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Cassini Spacecraft Heads Toward The Gateway To Its Grand Finale This Weekend

First Posted: Apr 21, 2017 05:10 AM EDT
NASA At Saturn: Cassini's Grand Finale
NASA's Cassini spacecraft will make a flyby of the moon Titan, which is one of the final orbits in its Grand Finale, on April 21, 2017.
(Photo : NASA Jet Propulsion Laboratory/YouTube screenshot)

NASA's Cassini spacecraft is heading toward the gateway to its Grand Finale. This is a final set of 22 orbits that will overtake between the planet and its rings. Its destination will be a dive into Saturn on Sep. 15, 2017.

The Grand Finale will begin on April 21, 2017, in which Cassini will have a flyby of Saturn's moon Titan. It will approach Titan closer at 608 miles (979 kilometers) above the surface of Titan at a speed of about 13,000 mph (21,000 kph). The spacecraft will examine the lakes and seas of liquid hydrocarbons in the northern polar region of Titan. It will also capture detailed images of the surface of the moon Titan using its strong radar, according to NASA.

Its radar will also look for any variations on the methane lakes and seas of the moon Titan. This will examine the depth and composition of the moon's smaller lakes. It will also look for Titan's "magic island" that is described as a mysterious feature in one of the moon's seas. This is because it modifies in appearance during the series of flybys. The researchers want to know if this magic island is a floating debris, wave, bubble or something else.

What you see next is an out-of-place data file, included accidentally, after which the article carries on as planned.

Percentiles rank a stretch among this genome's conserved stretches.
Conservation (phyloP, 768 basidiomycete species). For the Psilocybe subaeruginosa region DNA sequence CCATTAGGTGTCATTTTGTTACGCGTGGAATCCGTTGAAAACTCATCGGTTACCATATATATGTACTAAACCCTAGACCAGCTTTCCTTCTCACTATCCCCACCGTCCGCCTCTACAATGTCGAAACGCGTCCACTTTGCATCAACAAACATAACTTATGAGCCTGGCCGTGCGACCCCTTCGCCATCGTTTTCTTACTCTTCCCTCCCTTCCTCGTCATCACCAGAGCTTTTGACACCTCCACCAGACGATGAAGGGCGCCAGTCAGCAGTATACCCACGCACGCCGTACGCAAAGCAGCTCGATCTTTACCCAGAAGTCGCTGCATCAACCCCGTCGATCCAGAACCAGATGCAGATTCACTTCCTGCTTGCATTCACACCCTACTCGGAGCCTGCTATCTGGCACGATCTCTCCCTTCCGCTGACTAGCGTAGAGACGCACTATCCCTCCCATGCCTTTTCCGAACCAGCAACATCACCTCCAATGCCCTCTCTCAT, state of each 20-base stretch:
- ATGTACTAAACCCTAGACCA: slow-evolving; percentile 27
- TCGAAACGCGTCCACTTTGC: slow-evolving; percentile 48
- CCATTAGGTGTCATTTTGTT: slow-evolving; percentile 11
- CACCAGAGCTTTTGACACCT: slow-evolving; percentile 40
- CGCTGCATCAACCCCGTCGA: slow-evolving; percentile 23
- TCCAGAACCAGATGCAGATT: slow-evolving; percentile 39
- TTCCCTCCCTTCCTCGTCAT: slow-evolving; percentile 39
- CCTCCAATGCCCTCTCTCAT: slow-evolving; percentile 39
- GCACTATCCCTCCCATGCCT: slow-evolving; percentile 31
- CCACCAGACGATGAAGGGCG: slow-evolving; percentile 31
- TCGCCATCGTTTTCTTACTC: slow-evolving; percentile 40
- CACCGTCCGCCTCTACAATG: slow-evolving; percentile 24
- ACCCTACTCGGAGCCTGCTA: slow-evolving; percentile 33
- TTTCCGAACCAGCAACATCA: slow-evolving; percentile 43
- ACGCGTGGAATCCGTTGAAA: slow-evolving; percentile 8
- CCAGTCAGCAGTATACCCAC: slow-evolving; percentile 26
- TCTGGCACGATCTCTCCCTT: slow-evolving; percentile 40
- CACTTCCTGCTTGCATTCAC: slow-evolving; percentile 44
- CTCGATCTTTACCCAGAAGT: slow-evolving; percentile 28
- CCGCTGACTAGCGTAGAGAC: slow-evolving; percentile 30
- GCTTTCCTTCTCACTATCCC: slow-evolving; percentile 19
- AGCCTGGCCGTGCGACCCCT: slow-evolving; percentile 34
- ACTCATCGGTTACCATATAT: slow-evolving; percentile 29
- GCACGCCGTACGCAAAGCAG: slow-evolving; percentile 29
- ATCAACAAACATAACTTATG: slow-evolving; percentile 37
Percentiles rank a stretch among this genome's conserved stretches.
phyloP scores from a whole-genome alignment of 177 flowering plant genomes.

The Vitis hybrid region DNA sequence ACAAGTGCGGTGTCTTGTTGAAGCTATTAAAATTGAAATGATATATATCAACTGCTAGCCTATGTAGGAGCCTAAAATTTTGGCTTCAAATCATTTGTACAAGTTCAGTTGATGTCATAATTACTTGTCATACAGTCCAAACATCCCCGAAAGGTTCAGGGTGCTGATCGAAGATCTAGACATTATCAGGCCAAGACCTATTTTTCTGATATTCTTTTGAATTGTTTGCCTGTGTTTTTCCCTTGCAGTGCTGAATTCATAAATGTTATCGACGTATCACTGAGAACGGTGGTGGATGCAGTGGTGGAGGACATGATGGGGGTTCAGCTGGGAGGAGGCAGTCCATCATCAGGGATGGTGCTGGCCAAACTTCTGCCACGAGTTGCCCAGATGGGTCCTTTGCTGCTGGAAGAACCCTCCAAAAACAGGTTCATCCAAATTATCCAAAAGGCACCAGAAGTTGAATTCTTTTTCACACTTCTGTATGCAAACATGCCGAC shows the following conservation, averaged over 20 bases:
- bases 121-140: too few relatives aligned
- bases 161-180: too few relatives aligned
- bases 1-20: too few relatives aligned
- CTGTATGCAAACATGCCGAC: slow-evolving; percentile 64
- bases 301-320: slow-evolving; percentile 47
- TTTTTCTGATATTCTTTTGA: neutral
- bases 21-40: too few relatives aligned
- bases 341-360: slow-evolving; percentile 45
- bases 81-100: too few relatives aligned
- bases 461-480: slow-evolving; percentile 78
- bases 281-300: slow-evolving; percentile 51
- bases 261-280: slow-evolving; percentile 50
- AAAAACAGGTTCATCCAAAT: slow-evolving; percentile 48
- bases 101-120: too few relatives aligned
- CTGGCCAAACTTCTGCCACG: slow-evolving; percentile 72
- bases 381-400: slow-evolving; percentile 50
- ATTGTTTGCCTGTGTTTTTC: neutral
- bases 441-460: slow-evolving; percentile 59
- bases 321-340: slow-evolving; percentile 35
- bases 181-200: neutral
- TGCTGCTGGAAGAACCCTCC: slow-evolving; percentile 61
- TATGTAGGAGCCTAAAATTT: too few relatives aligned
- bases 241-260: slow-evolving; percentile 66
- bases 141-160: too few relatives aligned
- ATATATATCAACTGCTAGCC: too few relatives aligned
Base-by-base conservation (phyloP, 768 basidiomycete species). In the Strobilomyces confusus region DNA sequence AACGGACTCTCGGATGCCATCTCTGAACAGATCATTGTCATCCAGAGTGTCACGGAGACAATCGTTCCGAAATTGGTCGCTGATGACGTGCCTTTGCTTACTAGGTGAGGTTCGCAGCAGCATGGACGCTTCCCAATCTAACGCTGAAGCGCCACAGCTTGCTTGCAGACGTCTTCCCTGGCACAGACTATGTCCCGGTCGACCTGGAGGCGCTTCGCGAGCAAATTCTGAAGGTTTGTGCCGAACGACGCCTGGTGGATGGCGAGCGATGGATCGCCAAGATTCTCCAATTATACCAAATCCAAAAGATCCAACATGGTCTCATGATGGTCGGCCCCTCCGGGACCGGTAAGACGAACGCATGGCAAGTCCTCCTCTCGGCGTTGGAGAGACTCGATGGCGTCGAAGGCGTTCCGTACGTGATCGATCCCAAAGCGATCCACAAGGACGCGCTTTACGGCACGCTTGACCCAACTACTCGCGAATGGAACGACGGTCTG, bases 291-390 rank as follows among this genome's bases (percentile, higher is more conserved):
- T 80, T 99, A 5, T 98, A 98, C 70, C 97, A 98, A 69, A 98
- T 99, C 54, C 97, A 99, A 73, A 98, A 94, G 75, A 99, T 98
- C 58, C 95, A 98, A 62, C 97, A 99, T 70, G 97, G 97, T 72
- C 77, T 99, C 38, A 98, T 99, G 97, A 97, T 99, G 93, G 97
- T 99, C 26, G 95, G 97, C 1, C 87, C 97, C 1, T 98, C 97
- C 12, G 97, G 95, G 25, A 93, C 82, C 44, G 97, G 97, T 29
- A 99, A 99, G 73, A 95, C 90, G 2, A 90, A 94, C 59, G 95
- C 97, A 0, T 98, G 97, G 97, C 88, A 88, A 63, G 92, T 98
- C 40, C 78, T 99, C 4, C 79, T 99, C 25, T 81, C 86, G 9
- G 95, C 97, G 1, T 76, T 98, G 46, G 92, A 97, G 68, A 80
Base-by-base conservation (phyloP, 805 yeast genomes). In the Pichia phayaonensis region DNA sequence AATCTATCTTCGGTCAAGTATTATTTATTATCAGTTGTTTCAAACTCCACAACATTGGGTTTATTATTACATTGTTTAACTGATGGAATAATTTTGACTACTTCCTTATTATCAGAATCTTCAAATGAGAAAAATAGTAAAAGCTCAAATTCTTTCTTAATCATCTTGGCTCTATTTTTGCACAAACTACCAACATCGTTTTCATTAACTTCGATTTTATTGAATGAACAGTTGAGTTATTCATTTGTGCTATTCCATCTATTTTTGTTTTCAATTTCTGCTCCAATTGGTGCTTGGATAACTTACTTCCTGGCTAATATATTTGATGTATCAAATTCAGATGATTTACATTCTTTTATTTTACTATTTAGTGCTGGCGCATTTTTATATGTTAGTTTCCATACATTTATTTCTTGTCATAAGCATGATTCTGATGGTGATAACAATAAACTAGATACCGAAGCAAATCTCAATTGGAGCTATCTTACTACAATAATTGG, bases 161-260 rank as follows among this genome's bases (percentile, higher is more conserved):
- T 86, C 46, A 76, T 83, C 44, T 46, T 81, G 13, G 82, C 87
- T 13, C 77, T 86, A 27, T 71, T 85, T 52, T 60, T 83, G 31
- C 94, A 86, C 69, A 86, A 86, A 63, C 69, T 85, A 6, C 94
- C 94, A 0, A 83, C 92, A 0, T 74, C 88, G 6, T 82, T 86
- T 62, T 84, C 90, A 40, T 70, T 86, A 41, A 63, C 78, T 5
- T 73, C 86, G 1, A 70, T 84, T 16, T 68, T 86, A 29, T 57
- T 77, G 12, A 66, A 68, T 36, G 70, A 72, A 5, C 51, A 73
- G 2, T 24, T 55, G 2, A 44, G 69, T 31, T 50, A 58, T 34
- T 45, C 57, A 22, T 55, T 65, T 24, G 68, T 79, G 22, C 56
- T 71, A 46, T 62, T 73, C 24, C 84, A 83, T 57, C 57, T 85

According to the Cassini project scientist at NASA's Jet Propulsion Laboratory (JPL) in Pasadena, California -- Linda Spilker -- the Grand Finale for Cassini's journey was far and away the desired choice for the mission's scientists. "Cassini will make some of its most extraordinary observations at the end of its long life."

The mission's scientists aim to know and examine Saturn's internal structure and the origins of the rings. They want to have the first-ever sampling of the atmosphere of Saturn and the particles that come from the main rings. The scientists are also looking forward to having the closest views of the clouds and the inner rings of Saturn, according to EarthSky.

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